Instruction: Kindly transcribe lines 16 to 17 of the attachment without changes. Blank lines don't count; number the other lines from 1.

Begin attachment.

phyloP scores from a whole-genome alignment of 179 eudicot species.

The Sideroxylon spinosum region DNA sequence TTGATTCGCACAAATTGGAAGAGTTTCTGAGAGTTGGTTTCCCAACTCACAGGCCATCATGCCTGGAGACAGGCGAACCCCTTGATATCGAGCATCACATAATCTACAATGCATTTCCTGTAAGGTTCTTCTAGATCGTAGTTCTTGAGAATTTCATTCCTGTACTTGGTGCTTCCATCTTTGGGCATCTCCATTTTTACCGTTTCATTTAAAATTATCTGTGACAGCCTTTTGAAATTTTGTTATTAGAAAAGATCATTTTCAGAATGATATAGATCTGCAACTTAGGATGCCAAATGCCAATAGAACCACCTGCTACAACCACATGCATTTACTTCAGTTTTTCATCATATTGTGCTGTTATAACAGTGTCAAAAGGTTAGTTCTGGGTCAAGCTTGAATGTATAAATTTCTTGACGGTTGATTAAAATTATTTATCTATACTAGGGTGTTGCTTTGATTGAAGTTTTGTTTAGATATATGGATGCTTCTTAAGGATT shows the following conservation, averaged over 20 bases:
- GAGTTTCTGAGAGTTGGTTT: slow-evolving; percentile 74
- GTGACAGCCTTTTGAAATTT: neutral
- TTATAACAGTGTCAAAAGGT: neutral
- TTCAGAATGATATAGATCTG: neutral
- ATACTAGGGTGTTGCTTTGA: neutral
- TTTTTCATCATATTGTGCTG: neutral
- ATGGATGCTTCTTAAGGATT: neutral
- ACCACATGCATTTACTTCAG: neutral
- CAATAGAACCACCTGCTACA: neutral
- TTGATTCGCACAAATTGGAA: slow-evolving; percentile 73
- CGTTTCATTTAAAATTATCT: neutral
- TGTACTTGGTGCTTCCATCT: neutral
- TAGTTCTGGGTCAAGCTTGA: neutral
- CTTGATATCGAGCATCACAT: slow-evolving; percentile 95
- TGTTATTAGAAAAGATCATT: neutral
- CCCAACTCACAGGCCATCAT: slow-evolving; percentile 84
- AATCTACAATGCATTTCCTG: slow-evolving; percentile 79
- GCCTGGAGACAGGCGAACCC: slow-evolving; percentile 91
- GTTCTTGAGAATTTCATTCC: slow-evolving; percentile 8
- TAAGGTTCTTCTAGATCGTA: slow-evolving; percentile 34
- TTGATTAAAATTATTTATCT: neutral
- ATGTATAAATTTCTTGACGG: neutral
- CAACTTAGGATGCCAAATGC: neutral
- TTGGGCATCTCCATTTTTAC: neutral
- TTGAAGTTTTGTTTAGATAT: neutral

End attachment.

- CTTGATATCGAGCATCACAT: slow-evolving; percentile 95
- TGTTATTAGAAAAGATCATT: neutral